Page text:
In order to receive the partial duty exemption under subheading 9802.00.50, HTSUS, the same commercially recognizable article must be exported and returned. The only divergences allowed under this provision are those resulting from the repairs and alterations. Thus, if a new article is produced or if the article is sent abroad to undergo repairs or alterations but actually undergoes more than repairs or alterations, it may not return under subheading 9802.00.50, HTSUS.

The requirement in C.S.D. 81-79 and HRL 555490 that the cut tobacco leaves be returned with their stems was deemed necessary to ensure that the same article would be returned, though in an altered condition, as was exported. Leaves of stemmed tobacco, returned without their stems, would not be entitled to subheading 9802.00.50, HTSUS, treatment because they are recognized as commercially different articles from unstemmed tobacco leaves, as evidenced by the fact that separate tariff classification provisions exist for stemmed and unstemmed tobacco leaves.

In the instant case, there is no evidence that the stems removed from the jalapeno peppers are returned with the peppers. Nevertheless, we do not believe that this would preclude the peppers from receiving the benefits of subheading 9802.00.50, HTSUS, since, in our opinion, stemmed peppers are not commercially different articles from unstemmed peppers. Unlike the stemmed and unstemmed tobacco leaves, jalapeno peppers, with or without the stems attached, are classified in a single tariff provision. Accordingly, the processing operations performed in Mexico can be considered an acceptable "alteration" within the meaning of HTSUS subheading 9802.00.50.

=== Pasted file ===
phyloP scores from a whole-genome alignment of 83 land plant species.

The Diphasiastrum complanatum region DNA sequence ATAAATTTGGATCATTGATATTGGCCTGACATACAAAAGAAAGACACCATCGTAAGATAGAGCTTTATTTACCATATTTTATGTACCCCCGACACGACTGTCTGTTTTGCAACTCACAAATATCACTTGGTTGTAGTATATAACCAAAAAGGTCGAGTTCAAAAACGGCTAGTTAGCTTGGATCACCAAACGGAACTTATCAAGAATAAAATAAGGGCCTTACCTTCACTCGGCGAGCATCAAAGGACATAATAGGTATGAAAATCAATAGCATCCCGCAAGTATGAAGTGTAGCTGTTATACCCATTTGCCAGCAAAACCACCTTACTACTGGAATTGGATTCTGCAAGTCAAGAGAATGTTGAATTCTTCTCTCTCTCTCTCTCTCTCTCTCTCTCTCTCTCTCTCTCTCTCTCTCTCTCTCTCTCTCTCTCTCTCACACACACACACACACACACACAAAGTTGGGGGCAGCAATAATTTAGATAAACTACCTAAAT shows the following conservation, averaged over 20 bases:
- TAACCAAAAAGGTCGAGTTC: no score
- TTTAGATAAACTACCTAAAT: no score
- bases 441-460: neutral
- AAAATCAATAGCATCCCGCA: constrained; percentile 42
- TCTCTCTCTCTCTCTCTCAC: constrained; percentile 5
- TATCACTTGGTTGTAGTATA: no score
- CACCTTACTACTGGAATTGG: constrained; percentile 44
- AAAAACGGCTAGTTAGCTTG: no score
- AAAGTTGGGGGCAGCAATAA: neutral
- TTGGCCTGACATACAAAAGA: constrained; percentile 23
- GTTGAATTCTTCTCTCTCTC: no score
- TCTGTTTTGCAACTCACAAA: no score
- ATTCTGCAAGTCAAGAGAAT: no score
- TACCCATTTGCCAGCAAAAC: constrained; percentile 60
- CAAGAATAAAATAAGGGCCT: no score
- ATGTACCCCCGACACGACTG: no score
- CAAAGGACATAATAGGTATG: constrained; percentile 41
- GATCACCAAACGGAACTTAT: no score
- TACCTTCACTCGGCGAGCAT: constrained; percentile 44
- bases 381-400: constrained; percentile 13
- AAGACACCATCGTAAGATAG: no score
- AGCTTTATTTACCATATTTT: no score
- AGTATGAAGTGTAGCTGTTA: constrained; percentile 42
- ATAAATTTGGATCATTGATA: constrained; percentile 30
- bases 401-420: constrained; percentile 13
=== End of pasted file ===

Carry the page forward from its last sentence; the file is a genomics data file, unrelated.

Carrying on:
The importer has also asked that we determine the applicable rate of duty for the jalapeno peppers returned to the U.S. Fresh jalapeno peppers from Mexico are classified under subheading 0709.60.00, HTSUS, which provides for Other vegetables, fresh or chilled: Fruits of the genus Capsicum (peppers) or of the genus Pimenta, and dutiable at the specific rate of 5.5 cents per kilogram. To calculate the ad valorem percentage rate of duty to be applied against the cost or value of the alteration, the specific rate first is multiplied by the total number of kilograms in the shipment, and the resulting amount is then divided by the full appraised value of the shipment.


On the basis of the information submitted, it is our opinion that the processing operations performed in Mexico may be considered an acceptable alteration as that term is used in HTSUS subheading 9802.00.50. Accordingly, the jalapeno peppers will be entitled to classification under this tariff provision with duty to be assessed only on the cost or value of the operations performed in Mexico, provided the documentary requirements of 19 CFR 10.8, are satisfied.


John Durant, Director